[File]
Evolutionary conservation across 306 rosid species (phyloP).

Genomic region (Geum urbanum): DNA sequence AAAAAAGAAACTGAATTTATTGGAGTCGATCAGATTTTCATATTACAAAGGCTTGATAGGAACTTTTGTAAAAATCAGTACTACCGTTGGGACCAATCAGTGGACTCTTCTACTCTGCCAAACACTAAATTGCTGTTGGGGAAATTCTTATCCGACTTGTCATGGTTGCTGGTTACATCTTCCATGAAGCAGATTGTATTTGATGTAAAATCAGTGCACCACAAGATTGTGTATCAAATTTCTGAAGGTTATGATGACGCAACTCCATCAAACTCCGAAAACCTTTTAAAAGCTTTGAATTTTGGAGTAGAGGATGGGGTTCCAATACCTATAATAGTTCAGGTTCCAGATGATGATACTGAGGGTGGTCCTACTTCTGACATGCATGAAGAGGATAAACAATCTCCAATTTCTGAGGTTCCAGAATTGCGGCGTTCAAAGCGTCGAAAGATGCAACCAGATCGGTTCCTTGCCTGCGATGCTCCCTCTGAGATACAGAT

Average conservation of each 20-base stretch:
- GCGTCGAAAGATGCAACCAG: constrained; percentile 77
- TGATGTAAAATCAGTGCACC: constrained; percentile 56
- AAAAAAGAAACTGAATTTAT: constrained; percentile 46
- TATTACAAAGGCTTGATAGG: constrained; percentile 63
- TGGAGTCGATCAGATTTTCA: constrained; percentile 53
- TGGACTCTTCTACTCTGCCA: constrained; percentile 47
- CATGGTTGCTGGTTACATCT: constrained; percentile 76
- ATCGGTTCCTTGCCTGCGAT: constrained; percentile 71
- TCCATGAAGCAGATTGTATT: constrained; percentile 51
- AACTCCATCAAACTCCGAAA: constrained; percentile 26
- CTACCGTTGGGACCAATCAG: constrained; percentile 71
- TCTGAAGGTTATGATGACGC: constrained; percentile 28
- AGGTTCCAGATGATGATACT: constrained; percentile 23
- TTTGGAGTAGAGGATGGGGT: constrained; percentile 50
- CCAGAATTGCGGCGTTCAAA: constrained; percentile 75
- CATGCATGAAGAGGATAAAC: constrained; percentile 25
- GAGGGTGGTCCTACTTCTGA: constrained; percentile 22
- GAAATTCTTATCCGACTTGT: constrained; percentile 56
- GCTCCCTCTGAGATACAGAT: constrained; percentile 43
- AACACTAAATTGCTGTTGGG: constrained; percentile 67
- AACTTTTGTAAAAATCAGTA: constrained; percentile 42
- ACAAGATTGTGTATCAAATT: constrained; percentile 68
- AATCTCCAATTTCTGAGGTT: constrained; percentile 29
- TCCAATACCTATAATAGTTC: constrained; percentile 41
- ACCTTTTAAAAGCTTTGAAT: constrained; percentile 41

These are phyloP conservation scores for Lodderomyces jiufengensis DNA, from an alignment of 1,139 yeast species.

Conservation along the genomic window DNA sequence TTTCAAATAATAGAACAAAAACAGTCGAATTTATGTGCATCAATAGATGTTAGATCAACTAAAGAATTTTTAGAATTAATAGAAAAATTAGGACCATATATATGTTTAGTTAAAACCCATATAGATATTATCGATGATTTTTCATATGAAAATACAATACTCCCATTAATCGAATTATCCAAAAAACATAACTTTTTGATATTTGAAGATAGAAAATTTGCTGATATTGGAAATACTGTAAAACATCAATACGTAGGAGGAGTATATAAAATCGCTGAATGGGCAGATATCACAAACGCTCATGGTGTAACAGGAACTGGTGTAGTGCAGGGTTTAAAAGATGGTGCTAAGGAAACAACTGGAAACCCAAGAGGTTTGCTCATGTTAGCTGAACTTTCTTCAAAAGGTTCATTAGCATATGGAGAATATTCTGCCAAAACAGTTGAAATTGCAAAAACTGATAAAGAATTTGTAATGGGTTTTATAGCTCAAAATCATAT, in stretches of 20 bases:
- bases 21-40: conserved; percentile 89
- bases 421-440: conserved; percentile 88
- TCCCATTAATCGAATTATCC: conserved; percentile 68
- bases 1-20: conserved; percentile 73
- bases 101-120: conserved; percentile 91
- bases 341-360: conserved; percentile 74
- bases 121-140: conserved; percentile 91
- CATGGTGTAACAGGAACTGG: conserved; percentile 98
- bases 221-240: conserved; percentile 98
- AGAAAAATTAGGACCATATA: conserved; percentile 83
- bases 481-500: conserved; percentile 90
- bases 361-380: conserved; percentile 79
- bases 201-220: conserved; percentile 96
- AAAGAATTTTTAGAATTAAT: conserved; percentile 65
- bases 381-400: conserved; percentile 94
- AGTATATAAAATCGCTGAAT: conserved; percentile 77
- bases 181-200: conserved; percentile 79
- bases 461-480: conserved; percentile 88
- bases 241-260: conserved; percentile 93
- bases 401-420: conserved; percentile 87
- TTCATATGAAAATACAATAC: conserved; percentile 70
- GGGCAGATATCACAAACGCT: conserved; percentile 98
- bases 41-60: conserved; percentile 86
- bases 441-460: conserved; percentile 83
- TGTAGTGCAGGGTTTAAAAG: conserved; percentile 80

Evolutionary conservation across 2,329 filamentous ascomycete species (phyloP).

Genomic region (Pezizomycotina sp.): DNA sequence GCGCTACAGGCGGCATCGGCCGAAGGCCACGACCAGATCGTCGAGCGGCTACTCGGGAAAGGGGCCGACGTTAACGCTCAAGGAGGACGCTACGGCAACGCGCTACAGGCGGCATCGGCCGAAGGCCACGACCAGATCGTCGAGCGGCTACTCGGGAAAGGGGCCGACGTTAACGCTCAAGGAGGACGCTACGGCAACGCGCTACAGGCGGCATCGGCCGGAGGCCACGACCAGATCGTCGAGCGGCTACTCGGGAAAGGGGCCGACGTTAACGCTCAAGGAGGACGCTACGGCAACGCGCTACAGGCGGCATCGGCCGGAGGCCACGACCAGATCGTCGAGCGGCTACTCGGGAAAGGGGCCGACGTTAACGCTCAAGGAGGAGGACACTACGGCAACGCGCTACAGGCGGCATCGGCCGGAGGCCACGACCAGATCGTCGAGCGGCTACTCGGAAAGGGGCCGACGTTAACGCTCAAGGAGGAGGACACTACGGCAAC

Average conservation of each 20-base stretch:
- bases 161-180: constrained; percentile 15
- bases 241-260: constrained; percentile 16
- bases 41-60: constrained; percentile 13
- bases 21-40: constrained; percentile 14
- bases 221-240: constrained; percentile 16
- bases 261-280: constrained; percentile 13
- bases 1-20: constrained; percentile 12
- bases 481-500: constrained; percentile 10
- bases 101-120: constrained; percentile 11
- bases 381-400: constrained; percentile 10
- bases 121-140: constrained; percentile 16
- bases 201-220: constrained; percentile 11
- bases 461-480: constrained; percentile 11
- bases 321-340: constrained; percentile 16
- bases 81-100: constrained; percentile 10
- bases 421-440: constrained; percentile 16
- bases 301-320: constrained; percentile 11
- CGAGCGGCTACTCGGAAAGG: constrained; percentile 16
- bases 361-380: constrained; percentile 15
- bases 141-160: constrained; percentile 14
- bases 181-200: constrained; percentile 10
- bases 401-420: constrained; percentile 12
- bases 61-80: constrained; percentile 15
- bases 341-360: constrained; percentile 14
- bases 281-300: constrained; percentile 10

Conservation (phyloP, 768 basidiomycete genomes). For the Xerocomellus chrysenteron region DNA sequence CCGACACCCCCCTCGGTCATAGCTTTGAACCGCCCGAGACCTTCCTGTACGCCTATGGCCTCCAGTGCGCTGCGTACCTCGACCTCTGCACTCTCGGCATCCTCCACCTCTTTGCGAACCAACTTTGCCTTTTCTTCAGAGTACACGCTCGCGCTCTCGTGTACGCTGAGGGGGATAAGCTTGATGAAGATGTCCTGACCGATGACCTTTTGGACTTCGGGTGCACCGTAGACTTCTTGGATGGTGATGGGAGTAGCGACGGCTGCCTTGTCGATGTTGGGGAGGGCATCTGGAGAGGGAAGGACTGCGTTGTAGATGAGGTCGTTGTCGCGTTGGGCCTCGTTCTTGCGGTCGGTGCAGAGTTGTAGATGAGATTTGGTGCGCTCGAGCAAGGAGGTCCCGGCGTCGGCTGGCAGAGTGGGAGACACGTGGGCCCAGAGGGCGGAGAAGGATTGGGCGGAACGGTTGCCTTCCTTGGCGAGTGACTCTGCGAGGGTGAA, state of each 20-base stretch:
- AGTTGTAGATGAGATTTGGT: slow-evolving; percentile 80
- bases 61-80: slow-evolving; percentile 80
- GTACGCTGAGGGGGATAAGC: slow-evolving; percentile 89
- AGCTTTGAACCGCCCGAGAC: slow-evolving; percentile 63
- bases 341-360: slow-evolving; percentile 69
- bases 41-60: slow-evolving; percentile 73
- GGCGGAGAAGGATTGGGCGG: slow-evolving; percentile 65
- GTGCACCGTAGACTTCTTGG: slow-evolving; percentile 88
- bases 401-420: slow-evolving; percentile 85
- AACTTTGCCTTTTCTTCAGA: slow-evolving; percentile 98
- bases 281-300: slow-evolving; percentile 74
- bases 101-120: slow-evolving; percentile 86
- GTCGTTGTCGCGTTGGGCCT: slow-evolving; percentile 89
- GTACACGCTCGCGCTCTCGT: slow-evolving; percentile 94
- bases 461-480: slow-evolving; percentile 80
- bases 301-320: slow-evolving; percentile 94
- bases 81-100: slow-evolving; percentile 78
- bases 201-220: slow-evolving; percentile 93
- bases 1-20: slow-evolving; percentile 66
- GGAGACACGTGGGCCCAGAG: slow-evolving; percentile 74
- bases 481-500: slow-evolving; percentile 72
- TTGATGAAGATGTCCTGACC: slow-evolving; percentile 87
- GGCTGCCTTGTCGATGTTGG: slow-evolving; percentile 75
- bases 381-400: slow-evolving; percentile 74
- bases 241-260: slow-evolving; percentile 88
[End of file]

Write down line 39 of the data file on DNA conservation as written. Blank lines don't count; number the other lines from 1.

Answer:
- bases 221-240: conserved; percentile 98